What happens is belief becomes a buffet and it is clear that only some of the items make their way to our plate. Inconvenient ideas like talking to people about our faith, or giving a percentage of our income to God are ignored. Quickly teens pick up that we nod agreement in church but have no intention of doing anything differently than last week.
Some great thoughts here:
Those who enter into marriage promise to continuously choose love, especially when they don’t feel like it.
Each year of change, each trial worked over, each day we fight to keep the promises we made, we are drawn into a depth of relationship we couldn’t imagine on the wedding day.
This article is a really interesting on the concept of dating and the idea of “soul mates”
And then he gave me some of the best relationship advice I ever got: There is no biblical basis to indicate that God has one soul mate for you to find and marry. You could have a great marriage with any number of compatible people. There is no ONE PERSON for you. But once you marry someone, that person becomes your one person. As for compatibility, my mom would always pipe up when my girlfriends and I were making our lists of what we wanted in a spouse (dear well meaning Christian adults who thought this would help us not date scumbags: that was a bad idea and wholly unfair to men everywhere) that all that really mattered was that he loved the lord, made you laugh, and was someone you to whom you were attracted. The rest is frosting.
Last month my family went to a farm for the afternoon during the Thanksgiving Season (Canadian Thanksgiving). This farm was awesome and had everything from a large corn maze, apple picking, tons of activities for kids and even an event where pumpkins were shot out of canons (my favorite). I had a great time with my family but I found it really interested some of the people the we encountered that day. There were 4 stories that really frustrated me that day:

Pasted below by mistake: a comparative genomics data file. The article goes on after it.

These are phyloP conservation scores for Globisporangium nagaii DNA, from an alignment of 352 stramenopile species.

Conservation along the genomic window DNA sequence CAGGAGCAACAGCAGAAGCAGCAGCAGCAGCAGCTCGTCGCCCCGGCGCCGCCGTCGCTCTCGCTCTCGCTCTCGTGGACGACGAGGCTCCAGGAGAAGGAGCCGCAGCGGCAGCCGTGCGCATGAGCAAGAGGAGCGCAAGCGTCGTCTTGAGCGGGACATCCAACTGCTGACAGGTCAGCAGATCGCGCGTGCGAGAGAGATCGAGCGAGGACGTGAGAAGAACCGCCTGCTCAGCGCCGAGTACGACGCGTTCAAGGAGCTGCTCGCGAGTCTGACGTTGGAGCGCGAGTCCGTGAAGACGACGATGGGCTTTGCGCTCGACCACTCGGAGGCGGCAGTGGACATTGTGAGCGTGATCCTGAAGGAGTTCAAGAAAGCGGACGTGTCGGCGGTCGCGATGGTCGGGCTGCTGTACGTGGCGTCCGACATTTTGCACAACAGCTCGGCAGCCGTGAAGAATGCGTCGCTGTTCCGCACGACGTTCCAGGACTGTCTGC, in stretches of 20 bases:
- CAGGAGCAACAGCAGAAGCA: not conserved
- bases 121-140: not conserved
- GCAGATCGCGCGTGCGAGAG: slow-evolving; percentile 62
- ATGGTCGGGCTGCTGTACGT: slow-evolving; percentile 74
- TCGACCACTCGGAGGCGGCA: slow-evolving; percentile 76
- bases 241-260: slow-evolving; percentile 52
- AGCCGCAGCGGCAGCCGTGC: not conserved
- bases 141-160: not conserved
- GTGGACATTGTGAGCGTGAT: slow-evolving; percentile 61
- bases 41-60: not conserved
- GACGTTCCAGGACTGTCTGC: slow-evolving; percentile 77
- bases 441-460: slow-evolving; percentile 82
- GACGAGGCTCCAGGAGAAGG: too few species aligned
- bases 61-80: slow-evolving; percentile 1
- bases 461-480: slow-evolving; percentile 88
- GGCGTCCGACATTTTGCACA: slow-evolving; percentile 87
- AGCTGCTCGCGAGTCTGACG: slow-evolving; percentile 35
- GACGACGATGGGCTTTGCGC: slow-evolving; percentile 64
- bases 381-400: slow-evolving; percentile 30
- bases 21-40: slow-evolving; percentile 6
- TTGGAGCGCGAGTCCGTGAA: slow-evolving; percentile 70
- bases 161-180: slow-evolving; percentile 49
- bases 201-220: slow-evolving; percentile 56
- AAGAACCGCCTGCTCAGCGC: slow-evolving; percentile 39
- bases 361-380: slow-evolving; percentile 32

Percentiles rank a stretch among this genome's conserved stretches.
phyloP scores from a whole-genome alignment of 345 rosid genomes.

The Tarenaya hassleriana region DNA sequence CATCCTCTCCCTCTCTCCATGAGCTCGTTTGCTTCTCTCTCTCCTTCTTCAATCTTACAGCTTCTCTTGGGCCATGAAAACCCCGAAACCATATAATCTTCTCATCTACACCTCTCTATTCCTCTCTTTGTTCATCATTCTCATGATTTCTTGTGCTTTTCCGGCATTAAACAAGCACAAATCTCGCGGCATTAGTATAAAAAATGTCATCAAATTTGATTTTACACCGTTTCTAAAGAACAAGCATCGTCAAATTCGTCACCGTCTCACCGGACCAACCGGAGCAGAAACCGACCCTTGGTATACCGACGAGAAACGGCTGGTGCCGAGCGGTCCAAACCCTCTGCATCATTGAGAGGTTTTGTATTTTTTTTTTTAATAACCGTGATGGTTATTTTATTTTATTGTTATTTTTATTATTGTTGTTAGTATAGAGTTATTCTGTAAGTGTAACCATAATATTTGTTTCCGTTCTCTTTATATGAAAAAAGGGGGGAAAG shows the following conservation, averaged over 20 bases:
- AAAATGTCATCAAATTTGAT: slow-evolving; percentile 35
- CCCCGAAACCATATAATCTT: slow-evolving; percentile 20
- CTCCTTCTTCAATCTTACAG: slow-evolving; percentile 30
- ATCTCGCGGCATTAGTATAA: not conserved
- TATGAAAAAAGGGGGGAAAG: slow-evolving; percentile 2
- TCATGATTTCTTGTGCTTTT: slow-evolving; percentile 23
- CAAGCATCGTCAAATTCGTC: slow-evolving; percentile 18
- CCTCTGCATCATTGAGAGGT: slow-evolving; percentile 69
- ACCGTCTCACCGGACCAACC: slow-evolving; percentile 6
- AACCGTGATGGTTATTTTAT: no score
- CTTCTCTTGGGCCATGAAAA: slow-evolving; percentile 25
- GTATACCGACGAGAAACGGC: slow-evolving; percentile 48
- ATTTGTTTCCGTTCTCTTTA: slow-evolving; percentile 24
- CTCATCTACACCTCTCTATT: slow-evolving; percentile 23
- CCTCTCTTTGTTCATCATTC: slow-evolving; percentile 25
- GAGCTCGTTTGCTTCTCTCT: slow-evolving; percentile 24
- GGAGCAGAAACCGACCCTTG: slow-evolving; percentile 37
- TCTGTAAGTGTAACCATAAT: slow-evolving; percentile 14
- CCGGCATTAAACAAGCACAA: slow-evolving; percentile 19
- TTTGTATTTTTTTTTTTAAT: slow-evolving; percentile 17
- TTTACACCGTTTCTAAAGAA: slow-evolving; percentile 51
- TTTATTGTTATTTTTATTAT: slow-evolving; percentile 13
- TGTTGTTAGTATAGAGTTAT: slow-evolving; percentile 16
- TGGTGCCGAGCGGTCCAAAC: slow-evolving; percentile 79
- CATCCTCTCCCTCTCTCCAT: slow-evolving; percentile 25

1. Cheaters: we were in a barn and there was a small .25 cent machine to get food for the animals. I was in line with my kids and watched the lady in front of me watching the guy from the farm very closely. The moment the farmer left the bard she said to her young 4-5 year old “You don’t have to pay, you just jiggle the machine and the food comes out” All I could think of was how this young girl is being taught at a very young age how cheating the system is ok as long as you don’t get caught.
2. Theives: When apple picking you choose the size of bag you want and then go pick your apples. While my family is picking apples there are a few parents and about 6 kids on the other side of the apple trees from us. The mother got all the kids together and told them to “Shove apples into your pocket”s as they were leaving and wanted to get more. Again another young kid said truth “But mom, is that not stealing.” The mother said that they paid for a bag and the little girl replied “But our pockets are not part of the bag”. Again truth from young kids.
3. Scammers: While picking Apples you could use a Wheel barrow to hold your apple bag. Once finished there were lots of signs that said please don’t take the wheelbarrows from the field. There was a place to leave them clearly marked off. As I was walking back with my own apples in hand I heard a father tell his family he would distract the farm guy while his family escapes with the wheel barrow to the car. To which the kid said “But dad we are not supposed to take the wheel barrow’s out of the field” The fathers response was to just ignore the little guys valid point.
4. Liars: at a certain time of the day the activity area for children closed down. I was coming back with my bag of apples to put them in the car and had to put the bag down. Just as a put the bag down a man came to his family which was directly beside me and told them “The area is closed down. Lets go over and tell them our cousins are in the area and they will let us in.” To which the 10 year old replied. “But our cousins are not in there. Its just us” To which the father told him to (and I quote) “Get with the program” I wondered how the father will like it when his son is doing the same things to him in upcoming years.